This thesis compares the dancing of the Shakers (The United Society of Believers in Christ's Second Appearance) and the Mormons (The Church of Jesus Christ of Latter-day Saints or LDS Church) during the nineteenth century, as it was influenced by their doctrinal beliefs about the human body. Specifically, it examines how the role of the physical body in achieving mortal happiness and immortal salvation was viewed by each group and how these beliefs were reflected in their dancing. It describes the different forms of dancing performed by each religious group and how dance functioned as worship and recreation for the members of each religion during the nineteenth century.

Research for this study was taken from primary and secondary sources, including a large number of Shaker and Mormon journals, diaries, and autobiographies. Major doctrinal works from each religion were also consulted to compile a summary of doctrinal beliefs about the physical body for each religion.

This study found that the dancing of the Shakers reflected doctrinal beliefs of the need to be freed from the corrupt human body. In contrast, the dancing of the Mormons exhibited the Latter-day Saint belief in celebrating the body. The doctrines of each religion about the role of the body in attaining mortal joy and immortal salvation were easily recognizable in the dances that the two groups performed. Although beliefs about the body cannot be considered in isolation of other motivational factors, they can be used as a means of studying how and why particular religious or cultural groups dance. This method of evaluating dance, as a function of beliefs or ideologies about the human body, is given as a possible method for studying other cultural or societal groups who dance and whose beliefs about the body may be reliably gathered.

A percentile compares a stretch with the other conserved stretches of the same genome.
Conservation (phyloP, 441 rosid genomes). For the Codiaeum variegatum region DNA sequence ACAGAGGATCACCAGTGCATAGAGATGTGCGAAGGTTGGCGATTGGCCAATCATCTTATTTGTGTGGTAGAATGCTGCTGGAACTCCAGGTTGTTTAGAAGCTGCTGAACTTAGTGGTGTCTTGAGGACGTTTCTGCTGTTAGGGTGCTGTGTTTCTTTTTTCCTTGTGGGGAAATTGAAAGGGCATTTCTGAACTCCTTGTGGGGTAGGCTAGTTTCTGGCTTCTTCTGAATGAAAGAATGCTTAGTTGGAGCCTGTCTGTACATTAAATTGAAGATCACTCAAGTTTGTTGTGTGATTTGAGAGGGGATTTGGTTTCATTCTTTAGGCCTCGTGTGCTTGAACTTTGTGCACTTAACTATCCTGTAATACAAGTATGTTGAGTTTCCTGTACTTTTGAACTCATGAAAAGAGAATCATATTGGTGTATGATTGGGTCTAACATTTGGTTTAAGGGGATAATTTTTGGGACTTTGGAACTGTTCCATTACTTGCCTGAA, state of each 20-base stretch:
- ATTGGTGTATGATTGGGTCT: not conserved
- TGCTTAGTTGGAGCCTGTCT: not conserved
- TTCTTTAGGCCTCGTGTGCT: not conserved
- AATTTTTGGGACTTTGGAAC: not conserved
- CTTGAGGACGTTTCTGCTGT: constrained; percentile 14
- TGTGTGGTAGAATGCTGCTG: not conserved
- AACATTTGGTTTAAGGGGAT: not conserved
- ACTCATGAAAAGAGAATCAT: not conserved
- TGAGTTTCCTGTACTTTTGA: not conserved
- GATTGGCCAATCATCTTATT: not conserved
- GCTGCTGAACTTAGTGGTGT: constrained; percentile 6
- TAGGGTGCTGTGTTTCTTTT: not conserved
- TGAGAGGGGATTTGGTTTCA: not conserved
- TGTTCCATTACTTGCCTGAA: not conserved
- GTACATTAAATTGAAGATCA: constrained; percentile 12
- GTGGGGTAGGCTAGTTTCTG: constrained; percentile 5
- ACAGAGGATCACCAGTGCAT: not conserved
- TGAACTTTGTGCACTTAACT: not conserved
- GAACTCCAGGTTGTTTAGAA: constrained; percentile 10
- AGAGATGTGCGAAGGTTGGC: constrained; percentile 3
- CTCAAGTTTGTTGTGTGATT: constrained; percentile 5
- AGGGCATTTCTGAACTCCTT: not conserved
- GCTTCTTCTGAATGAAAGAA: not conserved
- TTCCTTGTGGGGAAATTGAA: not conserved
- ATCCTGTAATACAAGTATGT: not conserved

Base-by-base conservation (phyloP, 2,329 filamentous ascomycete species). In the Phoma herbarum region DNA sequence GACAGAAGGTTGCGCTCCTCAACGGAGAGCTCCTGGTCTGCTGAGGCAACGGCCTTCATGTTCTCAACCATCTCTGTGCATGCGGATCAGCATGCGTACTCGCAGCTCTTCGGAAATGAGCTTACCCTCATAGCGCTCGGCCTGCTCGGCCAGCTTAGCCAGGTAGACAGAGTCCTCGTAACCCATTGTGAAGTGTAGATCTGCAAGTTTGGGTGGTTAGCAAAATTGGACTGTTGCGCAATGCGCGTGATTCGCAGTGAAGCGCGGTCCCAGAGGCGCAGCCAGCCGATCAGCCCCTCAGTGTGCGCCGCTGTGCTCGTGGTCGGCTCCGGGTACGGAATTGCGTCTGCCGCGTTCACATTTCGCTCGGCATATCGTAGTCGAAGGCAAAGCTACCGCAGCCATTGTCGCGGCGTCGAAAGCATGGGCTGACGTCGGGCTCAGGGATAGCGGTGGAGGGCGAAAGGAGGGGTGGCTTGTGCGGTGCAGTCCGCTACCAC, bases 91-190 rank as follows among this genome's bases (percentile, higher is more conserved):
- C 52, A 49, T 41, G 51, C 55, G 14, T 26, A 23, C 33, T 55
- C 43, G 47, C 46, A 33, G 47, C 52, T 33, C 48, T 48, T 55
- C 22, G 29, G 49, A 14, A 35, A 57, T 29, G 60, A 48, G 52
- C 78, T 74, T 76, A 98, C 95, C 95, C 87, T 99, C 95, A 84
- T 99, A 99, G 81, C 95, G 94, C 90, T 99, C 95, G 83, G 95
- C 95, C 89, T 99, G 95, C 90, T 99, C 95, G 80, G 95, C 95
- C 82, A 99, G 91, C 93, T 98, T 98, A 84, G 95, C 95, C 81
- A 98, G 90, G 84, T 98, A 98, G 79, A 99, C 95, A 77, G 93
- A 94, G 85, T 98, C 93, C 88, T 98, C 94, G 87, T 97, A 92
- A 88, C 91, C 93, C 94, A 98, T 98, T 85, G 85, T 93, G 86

College and Department

Fine Arts and Communications; Dance



Date Submitted


Document Type





Dance, Religious aspects, Christianity, Symbolism, Shakers, Mormons